Three steps to jump-start your design system


Design systems create value. As a result, businesses evolve and design becomes more impactful. Implementing a design system the right way changes how companies behave and organise internal design and development operations: from governance, people, workflow, resources, to scaling and opening up for experimentation.

This article is for designers who want to implement design systems and want to create movement or change in organisations – a challenge we all face as designers. Go ahead and dive in to see how.

We see design systems all around us these days. They increase product consistency and speed up the development process in the long-term. Businesses benefit from more frequent deliveries, designers experience less design-debt, design and development collaborate more frequent, and in the end – share goals while working on shared repositories.

1. Map your current situation

When we begin something new, it's crucial to be aware of the current situation. System designers usually underestimate the importance of understanding context and immediately dive deep into tools. Capturing current circumstances helps to make an impact with your work.

A dive into DesignOps: Understand how the organisation works

Learn to read into the organisation. Who is responsible for what? What does the hierarchy look like? Which people are essential to transform the system into a success? Dive in DesignOps. Draw an organisational model, write down key players, roles, and responsibilities. Next, talk to stakeholders to understand their goals, and complete your observation.

Get a clear picture of the design state

No matter what company you find yourself at, learn about the state of design. How is design seen in the organisation? Implementing a design system is different for more mature organisation where they thrive and rely on design - or development-driven decisions, than for a less mature companies that may not yet know the true value of design. Find out how the design system can elevate the design quality. Questions that might help estimate the design state:

  • Where on the maturity ladder is our design practice?
  • Where do we want to be?
  • How can we get there?
  • Do we have the right talent for a strong team already?
  • How will a design system help us?
  • Who should be responsible for the design system?

Find out what you need

System designers encounter various obstacles in the first weeks. Although a lot of articles are out there, there is no 100% company-fit handbook to solve your challenges for example on topics such as: how to share a vision with product departments, how to get the right tools blueprinted, or how to become visible for external design teams operating in the same product landscape.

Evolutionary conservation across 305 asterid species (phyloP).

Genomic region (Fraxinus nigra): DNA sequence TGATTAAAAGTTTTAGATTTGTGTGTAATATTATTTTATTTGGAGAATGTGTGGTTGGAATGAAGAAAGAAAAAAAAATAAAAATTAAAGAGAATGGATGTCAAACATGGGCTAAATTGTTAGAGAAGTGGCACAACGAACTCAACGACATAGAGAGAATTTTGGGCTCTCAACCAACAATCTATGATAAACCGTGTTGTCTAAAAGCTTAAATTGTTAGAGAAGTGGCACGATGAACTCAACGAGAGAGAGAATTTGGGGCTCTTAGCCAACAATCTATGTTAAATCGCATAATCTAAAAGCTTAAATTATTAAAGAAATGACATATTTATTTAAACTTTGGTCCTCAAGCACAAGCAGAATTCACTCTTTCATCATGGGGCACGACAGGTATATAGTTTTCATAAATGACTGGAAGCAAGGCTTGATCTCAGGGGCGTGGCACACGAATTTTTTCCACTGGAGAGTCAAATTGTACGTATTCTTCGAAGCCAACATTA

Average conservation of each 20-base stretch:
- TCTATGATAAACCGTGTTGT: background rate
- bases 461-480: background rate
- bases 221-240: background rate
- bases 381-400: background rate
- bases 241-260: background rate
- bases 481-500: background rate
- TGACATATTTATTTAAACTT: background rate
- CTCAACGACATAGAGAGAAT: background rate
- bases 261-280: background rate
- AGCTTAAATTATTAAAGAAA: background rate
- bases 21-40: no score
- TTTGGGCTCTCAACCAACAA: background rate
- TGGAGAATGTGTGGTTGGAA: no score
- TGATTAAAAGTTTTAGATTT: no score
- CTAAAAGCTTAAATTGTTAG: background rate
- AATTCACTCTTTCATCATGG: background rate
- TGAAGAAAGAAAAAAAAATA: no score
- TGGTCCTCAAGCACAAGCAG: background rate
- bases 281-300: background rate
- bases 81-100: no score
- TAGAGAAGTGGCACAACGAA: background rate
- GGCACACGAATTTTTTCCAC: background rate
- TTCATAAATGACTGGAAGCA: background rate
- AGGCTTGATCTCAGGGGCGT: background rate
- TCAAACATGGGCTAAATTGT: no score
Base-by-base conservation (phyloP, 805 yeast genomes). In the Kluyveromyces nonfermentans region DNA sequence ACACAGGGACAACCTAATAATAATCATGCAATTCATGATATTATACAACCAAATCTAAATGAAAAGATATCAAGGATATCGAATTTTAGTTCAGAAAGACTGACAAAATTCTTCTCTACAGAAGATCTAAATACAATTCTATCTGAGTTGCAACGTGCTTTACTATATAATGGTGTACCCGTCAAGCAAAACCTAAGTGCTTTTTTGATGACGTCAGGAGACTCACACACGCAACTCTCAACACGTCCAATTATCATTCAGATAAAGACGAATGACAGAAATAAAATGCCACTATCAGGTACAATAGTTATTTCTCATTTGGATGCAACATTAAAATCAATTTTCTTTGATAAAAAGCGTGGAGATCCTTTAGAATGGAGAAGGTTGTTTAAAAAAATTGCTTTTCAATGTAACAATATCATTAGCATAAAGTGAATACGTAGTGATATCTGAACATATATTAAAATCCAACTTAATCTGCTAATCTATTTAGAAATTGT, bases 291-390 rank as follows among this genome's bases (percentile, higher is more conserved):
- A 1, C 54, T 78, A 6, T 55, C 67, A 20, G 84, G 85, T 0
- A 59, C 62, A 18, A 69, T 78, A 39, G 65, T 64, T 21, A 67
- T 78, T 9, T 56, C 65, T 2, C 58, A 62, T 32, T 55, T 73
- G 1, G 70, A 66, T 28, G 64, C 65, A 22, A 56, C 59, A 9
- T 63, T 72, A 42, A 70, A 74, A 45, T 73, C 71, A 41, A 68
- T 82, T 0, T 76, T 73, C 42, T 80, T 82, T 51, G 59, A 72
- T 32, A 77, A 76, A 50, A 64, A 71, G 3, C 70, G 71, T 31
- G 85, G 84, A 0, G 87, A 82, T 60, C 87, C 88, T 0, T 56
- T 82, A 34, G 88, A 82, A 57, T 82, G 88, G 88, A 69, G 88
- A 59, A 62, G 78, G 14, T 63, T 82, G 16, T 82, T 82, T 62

Designers have certain needs before they can do a good job. Find out what you need, ask questions, and tackle challenges as fast you can.

Pick the right tools

A while ago, we released an article about the best tools for documenting design systems. You might want to take a look for inspiration or to learn about our findings. We compared best in class tools to craft a design system no matter the scale of your company or client.

A design system is a living artefact and is a result of an empirical process.

2. Commit to a system strategy

As for any other product we design, a design system needs a strategy to succeed. A strategy is a tactical plan and plays an important, if not a critical role in the success and outcome of the goals for any system.

Define your goal

Start with the ambition of your design system. What is your purpose or desired outcome? Having a goal helps to create a vision, which ensures everyone to look in the same direction.

Create milestones

Quarterly or monthly milestones are key to reach your goal. They serve as a roadmap and shape your plan to getting there. They also indicate your progress. Make sure others can find your milestones and don't forget to mention them while presenting.

Deliver transparency

Stakeholders who aren't familiar with design often see the design system as a project. Therefore, they may often try to demand a deadline or ask you when it's completed. The fact is, however, a design system is never completed.

A design system is a living artefact and is a result of an empirical process. To keep up with new technologies and customer expectations it demands adoption and needs evolvement when new customer findings, feature improvements, or business requests pop up.

Best you can do is be transparent and take stakeholders along your journey. Ask early and often about their opinion, share design decisions, milestones, updates, and documentation company-wide.

"A design system isn't a project, it's a product, serving products."
Nathan Curtis
Partner of EightShapes & Design Systems Consultant
Build on metrics and collect data to back up your claims as you progress over time.

3. Get organisational buy-in